Five years can be an eternity in the music business. Yet, for The Herbert Bail Orchestra’s Anthony Frattolillo, whose songs often confront the illusory nature of time, a rushed follow-up to his collective’s acclaimed 2013 debut, The Future’s In The Past, was never in the cards.
2013’s The Future’s In The Past saw the band praised at LA Weekly, Nowness, The Huffington Post and more. But with the new record, Frattolillo was interested in confounding the expectations of anyone who might try to classify his group based on their earlier sound. Like Pink Floyd before them, there is no Herbert Bail in the Herbert Bail Orchestra—the group’s moniker is actually an homage to a whimsical figure in Frattolillo’s life. “Herbert Bail was my grandfather’s real name,” he says, “though I grew up knowing him as Grandpa Jack. At the end of his life, we found out he was born by another name, and had another wife and a whole other family we never knew about. So the name Herbert Bail Orchestra is an homage to this idea that we all lead many lives and there are no single truths.”
On History’s Made At Night, which is out on September 28, Frattolillo – who’s also a filmmaker – dives deep into these concepts of identity, as well as the aesthetic of his grandfather’s alter-ego. “Herbert Bail was classy,” Frattolillo says. “He was always in a suit, wearing a fedora. He ran underground gambling rings. His was a Horatio Alger story—he didn’t come from a lot, but he played his cards well and made something out of his life. I think this album lives up to that.”
Herbert Bail Orchestra’s new set of songs also broadens the collective’s sonic palette, instrumentation-wise, and—as befitting an album inspired in part by Frattolillo’s travels across America—has a distinct heartland sound. That’s not to say History’s Made At Night completely eschews the more exotic sounds of the band’s debut. It’s impressive how all these songs written over such a long period of time, and recorded in three different California studios by producers Seth Olansky (Best Coast) and Chris Rondinella (Levon Helm, Shelby Lynne, Sara Watkins) lock together so seamlessly. Perhaps it’s because Frattolillo hones in on certain lyrical themes throughout: the deceptive nature of memory and time, the weariness and wonder of the road, the redemptive power of love and friendship.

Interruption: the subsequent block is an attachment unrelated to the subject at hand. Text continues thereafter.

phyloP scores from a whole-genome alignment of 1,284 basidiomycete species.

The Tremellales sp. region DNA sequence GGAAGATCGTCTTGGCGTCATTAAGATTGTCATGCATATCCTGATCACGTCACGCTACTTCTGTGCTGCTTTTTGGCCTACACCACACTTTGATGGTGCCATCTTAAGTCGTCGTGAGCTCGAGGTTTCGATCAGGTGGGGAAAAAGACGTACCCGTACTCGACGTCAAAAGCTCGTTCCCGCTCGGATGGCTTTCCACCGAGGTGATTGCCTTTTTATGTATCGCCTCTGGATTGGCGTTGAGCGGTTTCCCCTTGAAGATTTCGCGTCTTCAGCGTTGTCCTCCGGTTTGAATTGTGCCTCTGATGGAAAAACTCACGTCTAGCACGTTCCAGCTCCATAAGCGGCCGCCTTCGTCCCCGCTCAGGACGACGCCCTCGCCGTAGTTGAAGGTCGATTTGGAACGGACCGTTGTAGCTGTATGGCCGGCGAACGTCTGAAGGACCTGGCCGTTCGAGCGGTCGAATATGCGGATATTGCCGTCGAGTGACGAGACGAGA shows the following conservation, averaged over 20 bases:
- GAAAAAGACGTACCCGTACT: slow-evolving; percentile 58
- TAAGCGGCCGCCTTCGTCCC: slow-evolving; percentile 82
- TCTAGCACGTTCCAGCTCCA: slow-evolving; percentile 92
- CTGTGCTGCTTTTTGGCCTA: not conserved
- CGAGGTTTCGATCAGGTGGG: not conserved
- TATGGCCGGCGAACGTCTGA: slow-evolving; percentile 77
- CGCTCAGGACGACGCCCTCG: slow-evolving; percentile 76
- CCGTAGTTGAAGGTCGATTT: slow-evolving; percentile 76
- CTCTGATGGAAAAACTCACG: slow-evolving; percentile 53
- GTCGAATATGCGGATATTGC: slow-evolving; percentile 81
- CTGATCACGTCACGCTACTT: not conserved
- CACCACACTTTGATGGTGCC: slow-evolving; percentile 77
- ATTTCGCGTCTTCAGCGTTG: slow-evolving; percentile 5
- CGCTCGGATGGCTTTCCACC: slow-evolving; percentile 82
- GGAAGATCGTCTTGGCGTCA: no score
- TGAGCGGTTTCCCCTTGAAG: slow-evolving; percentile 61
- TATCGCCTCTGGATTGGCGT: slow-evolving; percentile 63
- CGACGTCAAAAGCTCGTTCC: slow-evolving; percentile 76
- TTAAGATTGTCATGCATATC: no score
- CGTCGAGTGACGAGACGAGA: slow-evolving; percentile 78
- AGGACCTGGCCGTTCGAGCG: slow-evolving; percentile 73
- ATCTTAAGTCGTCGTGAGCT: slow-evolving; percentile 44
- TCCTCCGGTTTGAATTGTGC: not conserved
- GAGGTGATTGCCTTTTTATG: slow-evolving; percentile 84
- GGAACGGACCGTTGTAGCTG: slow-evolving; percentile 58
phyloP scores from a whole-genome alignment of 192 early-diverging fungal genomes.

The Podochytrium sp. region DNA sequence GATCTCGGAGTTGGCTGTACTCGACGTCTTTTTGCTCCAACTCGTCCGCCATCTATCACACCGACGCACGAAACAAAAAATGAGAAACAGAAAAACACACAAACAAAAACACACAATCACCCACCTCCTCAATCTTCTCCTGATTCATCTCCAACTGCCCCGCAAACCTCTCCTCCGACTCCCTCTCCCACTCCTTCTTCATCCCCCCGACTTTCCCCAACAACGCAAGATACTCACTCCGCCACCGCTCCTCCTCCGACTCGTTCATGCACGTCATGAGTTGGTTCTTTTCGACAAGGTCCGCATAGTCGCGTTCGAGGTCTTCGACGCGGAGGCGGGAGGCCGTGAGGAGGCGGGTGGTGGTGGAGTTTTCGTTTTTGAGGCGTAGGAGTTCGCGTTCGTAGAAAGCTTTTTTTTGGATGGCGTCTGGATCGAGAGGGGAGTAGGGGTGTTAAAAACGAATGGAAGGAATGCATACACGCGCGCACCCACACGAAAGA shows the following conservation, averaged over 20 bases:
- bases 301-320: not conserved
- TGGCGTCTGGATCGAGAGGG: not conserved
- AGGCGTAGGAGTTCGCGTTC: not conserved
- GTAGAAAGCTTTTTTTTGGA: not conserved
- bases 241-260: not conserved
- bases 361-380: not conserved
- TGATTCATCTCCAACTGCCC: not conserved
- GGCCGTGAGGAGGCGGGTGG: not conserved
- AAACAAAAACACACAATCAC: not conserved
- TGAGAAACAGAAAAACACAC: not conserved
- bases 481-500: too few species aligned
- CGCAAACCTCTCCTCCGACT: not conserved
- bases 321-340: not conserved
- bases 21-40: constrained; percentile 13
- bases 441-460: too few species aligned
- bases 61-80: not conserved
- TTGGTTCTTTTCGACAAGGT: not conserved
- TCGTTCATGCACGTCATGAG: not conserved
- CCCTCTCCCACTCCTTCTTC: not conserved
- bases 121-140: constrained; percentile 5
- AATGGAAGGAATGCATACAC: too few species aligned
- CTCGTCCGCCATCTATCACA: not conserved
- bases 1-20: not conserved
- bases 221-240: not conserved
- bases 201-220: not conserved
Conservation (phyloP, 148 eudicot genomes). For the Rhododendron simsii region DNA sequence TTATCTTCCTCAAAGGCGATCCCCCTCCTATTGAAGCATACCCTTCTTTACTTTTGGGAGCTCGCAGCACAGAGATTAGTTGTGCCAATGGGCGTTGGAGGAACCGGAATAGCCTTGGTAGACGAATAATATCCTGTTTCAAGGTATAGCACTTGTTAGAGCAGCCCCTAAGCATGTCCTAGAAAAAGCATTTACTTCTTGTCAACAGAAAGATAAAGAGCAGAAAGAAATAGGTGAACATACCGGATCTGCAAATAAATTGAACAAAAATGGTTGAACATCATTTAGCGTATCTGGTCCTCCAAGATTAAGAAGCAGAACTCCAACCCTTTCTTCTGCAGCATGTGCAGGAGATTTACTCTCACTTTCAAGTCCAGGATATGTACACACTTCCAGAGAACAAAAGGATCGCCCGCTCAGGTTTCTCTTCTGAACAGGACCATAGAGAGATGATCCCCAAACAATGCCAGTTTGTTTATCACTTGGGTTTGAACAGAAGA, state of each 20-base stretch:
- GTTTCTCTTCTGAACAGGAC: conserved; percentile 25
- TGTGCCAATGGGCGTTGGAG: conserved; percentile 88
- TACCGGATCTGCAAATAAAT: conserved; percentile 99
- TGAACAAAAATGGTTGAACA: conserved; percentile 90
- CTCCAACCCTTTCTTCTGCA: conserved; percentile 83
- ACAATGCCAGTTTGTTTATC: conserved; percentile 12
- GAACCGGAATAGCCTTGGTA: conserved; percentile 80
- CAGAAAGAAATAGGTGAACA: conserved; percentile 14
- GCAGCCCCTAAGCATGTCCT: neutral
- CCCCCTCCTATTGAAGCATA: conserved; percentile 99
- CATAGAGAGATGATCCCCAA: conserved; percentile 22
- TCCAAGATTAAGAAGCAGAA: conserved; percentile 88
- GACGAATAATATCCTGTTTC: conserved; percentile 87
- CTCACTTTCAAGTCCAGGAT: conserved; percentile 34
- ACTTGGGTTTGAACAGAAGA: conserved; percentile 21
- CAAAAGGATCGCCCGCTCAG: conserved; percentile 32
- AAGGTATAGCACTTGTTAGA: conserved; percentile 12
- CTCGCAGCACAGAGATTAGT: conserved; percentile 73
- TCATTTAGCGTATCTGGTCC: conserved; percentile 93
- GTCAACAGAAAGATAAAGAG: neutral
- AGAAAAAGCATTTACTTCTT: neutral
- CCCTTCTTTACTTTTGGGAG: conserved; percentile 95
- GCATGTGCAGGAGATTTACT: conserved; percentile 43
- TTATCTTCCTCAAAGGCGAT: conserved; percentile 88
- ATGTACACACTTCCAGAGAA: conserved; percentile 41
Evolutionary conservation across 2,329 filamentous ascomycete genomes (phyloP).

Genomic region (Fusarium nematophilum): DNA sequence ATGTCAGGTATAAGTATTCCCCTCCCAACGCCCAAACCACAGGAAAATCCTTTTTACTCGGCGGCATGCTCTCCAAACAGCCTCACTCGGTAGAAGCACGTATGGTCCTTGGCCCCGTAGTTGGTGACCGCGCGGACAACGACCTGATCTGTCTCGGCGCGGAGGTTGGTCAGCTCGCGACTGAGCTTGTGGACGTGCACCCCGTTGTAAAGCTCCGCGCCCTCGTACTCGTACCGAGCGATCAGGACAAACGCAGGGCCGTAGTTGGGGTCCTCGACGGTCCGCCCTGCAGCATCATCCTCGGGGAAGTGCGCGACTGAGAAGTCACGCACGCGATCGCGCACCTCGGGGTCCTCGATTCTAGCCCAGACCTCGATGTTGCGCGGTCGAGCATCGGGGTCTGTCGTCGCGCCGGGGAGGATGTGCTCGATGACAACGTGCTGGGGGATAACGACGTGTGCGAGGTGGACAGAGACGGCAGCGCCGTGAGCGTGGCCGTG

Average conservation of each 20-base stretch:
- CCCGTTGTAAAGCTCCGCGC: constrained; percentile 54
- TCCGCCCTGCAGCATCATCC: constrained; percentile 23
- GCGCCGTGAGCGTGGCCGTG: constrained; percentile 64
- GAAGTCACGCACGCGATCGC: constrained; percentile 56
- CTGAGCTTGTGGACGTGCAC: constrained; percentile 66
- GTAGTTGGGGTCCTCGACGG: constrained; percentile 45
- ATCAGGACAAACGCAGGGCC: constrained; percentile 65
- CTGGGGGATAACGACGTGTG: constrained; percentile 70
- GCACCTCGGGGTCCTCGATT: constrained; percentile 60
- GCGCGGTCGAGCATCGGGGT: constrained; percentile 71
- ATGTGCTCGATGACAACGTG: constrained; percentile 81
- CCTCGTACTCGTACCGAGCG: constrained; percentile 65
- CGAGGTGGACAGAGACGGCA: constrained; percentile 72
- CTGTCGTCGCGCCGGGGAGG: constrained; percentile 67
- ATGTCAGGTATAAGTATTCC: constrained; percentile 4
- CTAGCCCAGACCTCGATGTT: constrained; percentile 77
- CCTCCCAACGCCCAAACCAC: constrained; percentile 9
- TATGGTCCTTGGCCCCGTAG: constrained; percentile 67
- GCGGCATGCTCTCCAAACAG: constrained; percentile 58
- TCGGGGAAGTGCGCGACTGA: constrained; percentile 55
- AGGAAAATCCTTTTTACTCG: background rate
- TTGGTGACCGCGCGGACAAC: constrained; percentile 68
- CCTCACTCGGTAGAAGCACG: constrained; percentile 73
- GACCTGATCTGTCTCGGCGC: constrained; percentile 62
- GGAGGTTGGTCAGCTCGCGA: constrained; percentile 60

Today Glide is excited to premiere “Cherokee”, one of the songs that leans in more of a country style. Opening with a Neil Young-meets-outlaw-country harmonica hook, the song has the feel of a sparse Western ballad as Frattolillo sings about a mysterious siren who proves elusive and alluring to the main character. The combination of piano, harmonica, and the heavy twang of a guitar make this song feel like a soundtrack for wandering and whiskey-induced nostalgia. With “Cherokee” we get Frattolillo at his storytelling finest as he takes us on a mysterious journey.
The Herbert Bail Orchestra’s History’s Made at Night is out September 28. For more music and info visit herbertbail.com.
Photo by Brian Barnicle